The Fellowship of the Ring Book 1, Chapter 9 Summary
At the Sign of the Prancing Pony
Bree is the main village of Bree-land (which also contains the villages of Straddle, Combe, and Archet).
It's a place with an unusual (yet peaceful and content) mix of Big and Little Folk – i.e., men and Hobbits.
The men of Bree say that they're the oldest settlement of men in Middle-earth.
The Hobbits of Bree also agree that they're the oldest settlement of Hobbits in Middle-earth; it's from Bree-land that Hobbits moved west across the Brandywine River to settle the Shire at the beginning of the Third Age.
The Bree Folk are also proud to be the last human village this far west.
There are other western men, whom the Bree Folk call Rangers. They have strange tales and stranger manners, and they come through Bree-land every now and again.
Frodo and the Hobbits eventually reach the gate of the village of Bree.
The gatekeeper wants to know why they're here – it's not often that they get Shire-folk in Bree. Maybe there's a juicy story.
Merry gets touchy: "I am Mr. Brandybuck. Is that enough for you? The Bree-folk used to be fair-spoken to travellers, or so I heard" (1.9.16).
The gatekeeper lets them in, but he's grumpy about it.
Barliman Butterbur, the innkeeper, welcomes them to <em>The Prancing Pony</em>.
Seeing Hobbits from the Shire – especially one named Underhill – reminds Butterbur of something, but he can't remember what it is.
Butterbur and Nob, his Hobbit servant, show Frodo, Sam, Merry, and Pippin to their rooms.
Butterbur suggests that the Hobbits come down to the inn's public house after they've eaten. They don't get people from the Shire often, and the guests would love to talk to them.
Frodo, Pippin, and Sam go down, and Merry sets out for a walk in the fresh air.
There is a big common-room filled with people: "men of Bree, a collection of local Hobbits (sitting chattering together), a few more Dwarves, and other vague figures difficult to make out away in the shadows and corners" (1.9.44).
Frodo has to make up a story for why he's traveling from the Shire: he says he's researching a book on the Hobbits of the eastern lands. Quick thinking.
The men and Dwarves in the room are discussing recent world events: they know that there is trouble in the South.
A "squint-eyed ill-favoured fellow" (1.9.48) predicts that there will be a lot of refugees coming from the South to the North, and they'll need to find space for them.
Frodo notices a travel-stained, weather-beaten man in a hood watching the Hobbits closely. He asks Butterbur who this is.
Butterbur doesn't know his name. The man is a Ranger, and he is known in Bree as Strider.
Strider notices that Frodo has seen him, so he waves Frodo over.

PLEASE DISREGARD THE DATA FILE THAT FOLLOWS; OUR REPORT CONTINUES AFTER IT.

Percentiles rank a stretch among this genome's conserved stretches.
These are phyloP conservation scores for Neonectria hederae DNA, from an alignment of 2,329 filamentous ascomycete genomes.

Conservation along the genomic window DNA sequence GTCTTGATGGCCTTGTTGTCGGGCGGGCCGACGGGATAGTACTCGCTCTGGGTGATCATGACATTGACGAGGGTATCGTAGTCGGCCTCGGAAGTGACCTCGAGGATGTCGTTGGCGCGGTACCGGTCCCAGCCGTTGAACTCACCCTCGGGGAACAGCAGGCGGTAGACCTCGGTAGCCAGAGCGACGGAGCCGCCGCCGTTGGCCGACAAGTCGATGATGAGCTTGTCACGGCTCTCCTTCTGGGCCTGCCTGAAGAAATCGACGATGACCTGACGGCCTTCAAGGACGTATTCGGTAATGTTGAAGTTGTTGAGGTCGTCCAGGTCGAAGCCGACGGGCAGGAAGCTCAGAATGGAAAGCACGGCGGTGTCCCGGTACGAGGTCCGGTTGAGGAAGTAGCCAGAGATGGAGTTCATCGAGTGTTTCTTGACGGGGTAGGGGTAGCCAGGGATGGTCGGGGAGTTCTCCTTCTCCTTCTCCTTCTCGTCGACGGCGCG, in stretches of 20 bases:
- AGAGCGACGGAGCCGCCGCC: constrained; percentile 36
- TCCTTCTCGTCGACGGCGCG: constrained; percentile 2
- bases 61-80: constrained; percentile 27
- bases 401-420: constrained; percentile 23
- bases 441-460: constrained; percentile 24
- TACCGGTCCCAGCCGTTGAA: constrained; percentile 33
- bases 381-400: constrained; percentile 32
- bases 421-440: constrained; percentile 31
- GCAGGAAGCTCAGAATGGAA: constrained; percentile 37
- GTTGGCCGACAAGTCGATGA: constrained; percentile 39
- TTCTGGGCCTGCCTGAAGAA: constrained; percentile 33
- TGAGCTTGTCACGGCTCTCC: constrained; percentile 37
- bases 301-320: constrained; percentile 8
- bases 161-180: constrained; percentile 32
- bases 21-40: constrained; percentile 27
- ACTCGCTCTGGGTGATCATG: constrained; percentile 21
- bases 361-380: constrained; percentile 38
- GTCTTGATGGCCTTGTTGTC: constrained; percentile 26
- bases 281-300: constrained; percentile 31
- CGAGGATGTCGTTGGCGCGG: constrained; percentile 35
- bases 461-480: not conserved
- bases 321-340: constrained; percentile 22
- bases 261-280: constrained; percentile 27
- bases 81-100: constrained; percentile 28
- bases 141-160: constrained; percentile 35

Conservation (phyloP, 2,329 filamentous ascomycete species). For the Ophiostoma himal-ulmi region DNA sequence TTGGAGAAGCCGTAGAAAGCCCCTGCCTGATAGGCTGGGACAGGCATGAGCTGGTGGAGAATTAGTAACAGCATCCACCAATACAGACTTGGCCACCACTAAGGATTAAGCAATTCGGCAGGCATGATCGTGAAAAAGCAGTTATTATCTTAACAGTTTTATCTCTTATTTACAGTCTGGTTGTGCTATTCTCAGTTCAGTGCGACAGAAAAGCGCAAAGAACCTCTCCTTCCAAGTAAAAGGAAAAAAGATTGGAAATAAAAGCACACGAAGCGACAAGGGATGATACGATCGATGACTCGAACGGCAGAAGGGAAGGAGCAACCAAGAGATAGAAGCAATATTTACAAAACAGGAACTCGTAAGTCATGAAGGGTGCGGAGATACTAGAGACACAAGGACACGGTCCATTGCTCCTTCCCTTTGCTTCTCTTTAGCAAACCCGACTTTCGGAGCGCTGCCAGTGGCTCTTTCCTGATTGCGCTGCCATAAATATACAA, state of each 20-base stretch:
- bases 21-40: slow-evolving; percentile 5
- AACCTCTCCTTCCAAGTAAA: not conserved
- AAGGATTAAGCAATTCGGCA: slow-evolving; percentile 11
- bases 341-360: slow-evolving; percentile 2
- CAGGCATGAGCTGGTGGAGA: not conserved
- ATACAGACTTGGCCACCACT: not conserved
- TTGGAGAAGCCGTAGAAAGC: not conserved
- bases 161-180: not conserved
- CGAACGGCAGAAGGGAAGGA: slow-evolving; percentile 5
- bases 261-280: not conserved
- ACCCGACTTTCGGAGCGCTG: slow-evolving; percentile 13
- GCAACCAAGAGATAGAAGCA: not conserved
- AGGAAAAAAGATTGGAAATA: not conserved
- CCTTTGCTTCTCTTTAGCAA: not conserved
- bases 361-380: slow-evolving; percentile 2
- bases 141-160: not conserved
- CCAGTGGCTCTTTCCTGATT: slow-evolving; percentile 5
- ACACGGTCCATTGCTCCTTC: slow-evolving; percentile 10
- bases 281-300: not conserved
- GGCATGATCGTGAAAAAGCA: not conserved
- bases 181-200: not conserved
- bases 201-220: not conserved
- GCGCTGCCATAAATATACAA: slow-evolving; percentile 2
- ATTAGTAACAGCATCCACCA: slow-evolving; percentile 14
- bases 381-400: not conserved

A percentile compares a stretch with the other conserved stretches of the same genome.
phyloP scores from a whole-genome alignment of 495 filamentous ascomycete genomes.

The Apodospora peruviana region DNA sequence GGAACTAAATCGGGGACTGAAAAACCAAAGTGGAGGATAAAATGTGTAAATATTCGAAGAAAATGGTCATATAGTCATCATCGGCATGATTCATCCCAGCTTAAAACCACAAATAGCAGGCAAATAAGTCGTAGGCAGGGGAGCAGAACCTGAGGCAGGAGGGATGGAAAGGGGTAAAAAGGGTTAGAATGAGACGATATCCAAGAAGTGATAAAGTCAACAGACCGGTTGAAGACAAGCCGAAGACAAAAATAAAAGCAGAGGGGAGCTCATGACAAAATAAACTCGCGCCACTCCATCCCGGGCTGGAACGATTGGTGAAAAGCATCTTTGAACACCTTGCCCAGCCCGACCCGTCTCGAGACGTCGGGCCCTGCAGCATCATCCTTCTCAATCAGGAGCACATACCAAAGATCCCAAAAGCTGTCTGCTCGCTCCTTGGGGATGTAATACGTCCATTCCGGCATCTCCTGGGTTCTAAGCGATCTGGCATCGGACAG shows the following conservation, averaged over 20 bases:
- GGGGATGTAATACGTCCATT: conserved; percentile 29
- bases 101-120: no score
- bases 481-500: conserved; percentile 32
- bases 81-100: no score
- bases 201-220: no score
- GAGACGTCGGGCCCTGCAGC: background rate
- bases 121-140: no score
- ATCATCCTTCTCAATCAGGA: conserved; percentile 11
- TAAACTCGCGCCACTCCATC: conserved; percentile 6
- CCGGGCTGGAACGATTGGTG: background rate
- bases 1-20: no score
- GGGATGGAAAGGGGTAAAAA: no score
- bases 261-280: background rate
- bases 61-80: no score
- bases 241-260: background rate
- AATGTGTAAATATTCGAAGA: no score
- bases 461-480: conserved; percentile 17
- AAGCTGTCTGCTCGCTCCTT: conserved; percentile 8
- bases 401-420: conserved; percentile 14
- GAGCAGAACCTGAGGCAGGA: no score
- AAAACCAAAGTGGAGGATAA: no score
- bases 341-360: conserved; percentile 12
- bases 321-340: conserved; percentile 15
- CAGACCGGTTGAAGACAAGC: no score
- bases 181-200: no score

He says that he is pleased to meet "Master – Underhill, if old Butterbur got your name right" (1.9.54).
As Strider and Frodo talk, Frodo notices that Pippin is telling the story of Bilbo's disappearance at the end of his birthday party.
Frodo worries that this story will bring to mind the Baggins name.
He also realizes that Pippin has gotten carried away with the attention and has forgotten the danger they're in.
Strider whispers, "You had better do something quick!" (1.9.60).
Frodo stands up and awkwardly announces that he wants to encourage ties between the Shire and Bree; then, surprise surprise, he bursts into song.
Frodo's voice is good, and the song he chooses is about a merry inn; the whole crowd enjoys it hugely.
They give Frodo more alcohol and demand an encore.
He performs happily, but when he attempts to mimic the jump of the cow over the moon in the song, he hits a table full of mugs and then <em>disappears</em>.
The whole crowd is totally astonished and starts shouting for Butterbur.
The "squinty-eyed southerner" (1.9.67) and a "swarthy Bree-lander" (1.9.67) start talking together and walk out of the inn. Harry, the Bree gatekeeper, walks out after them.
Frodo is so shaken by this accident that he crawls under the tables to Strider.
Strider asks Frodo what he was thinking – disappearing like that was worse than anything his friends could have said.
A local Hobbit (Mr. Mugwort) complains to Butterbur that Frodo just disappeared into thin air.
Frodo walks over and claims that there's no big mystery: he was just having a word with Strider in the corner.
No one seems too satisfied with Frodo's explanation.
Butterbur doesn't seem too upset, but he tells Frodo he should keep his magic tricks to himself.
Strider asks Frodo for a quick word. Frodo agrees, but he's feeling apprehensive.